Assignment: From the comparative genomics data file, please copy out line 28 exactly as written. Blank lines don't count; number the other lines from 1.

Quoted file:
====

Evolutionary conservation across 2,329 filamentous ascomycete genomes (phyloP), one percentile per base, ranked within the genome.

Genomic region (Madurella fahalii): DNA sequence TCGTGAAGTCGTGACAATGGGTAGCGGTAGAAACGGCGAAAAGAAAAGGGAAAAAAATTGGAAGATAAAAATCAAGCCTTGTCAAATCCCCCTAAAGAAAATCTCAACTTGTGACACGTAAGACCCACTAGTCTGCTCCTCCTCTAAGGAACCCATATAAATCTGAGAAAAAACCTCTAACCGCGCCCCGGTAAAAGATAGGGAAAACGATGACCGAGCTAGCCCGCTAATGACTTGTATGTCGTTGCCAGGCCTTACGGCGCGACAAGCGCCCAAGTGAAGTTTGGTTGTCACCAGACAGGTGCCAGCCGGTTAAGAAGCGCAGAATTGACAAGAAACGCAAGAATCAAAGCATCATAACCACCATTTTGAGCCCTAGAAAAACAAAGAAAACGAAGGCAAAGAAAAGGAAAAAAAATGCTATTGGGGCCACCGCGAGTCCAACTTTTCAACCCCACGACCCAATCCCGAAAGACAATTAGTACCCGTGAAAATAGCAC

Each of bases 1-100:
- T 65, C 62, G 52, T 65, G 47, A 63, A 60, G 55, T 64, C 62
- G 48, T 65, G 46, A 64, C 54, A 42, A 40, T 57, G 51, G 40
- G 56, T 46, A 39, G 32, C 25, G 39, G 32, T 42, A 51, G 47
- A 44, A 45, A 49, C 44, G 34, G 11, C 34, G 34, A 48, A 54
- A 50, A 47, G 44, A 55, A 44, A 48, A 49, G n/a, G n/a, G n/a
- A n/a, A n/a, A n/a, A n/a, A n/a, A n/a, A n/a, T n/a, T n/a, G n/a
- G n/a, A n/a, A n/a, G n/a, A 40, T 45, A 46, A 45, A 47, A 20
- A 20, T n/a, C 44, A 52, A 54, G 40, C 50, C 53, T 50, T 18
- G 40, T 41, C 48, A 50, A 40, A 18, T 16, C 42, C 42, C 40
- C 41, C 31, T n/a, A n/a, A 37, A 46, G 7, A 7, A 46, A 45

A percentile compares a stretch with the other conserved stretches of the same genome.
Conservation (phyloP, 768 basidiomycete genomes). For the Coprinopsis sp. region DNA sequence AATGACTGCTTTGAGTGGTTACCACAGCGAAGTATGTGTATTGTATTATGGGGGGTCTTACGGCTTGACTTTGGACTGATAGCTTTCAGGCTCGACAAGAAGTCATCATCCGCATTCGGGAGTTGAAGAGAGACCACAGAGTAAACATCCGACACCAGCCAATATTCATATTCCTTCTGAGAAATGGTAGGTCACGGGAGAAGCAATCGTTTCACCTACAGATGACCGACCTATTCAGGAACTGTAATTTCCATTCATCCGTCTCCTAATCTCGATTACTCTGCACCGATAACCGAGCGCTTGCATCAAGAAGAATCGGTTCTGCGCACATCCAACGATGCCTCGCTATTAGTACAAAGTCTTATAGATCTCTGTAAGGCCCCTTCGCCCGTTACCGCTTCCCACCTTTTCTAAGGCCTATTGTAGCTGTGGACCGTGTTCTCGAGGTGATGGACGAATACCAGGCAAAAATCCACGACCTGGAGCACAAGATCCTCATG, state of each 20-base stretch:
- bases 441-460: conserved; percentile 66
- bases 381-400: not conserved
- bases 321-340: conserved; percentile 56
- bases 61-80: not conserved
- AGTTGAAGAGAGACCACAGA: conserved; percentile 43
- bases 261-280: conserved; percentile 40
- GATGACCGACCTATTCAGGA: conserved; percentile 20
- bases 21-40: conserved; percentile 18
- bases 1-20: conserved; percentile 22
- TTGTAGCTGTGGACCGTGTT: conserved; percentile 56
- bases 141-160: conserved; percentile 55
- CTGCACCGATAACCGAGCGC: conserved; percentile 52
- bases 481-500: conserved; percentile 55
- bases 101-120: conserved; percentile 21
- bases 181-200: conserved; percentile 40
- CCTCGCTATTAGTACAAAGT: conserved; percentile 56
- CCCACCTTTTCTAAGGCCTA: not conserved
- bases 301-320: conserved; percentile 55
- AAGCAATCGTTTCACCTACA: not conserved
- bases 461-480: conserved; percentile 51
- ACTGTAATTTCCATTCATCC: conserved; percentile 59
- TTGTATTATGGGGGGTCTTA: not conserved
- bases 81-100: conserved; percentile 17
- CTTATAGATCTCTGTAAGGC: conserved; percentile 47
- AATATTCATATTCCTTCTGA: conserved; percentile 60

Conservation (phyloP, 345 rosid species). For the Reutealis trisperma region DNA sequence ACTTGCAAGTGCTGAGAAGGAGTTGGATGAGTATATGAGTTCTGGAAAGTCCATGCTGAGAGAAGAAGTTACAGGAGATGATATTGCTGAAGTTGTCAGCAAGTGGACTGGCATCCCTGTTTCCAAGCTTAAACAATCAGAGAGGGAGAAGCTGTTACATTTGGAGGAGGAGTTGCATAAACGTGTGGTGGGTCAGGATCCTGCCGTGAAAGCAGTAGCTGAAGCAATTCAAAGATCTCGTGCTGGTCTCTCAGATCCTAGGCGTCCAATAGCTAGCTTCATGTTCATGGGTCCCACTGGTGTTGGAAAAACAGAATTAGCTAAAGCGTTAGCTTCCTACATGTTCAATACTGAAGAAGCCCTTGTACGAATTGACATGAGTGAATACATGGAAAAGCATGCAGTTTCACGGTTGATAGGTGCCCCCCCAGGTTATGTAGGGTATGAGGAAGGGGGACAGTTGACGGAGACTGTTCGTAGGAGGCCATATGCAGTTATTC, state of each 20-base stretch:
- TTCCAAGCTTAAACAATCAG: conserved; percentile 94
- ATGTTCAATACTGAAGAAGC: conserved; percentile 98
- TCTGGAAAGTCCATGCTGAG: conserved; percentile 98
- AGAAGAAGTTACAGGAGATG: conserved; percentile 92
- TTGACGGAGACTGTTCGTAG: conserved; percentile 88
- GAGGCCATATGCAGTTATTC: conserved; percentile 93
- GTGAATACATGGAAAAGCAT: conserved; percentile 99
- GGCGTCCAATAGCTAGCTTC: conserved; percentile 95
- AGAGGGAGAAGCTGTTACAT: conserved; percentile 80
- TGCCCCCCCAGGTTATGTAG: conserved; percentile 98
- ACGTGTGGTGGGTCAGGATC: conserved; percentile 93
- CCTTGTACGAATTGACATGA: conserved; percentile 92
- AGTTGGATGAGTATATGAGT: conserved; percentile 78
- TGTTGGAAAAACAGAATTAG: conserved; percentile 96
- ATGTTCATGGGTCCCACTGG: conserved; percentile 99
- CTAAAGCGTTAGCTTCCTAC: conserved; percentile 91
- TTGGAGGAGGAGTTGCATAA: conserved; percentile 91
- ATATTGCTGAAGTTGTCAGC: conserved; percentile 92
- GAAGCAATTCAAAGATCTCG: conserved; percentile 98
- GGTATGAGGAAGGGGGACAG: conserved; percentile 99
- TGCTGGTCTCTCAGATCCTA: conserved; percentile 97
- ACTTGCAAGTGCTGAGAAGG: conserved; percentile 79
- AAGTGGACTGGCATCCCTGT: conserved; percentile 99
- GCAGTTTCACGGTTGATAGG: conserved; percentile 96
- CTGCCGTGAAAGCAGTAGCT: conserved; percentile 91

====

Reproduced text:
- bases 481-500: conserved; percentile 55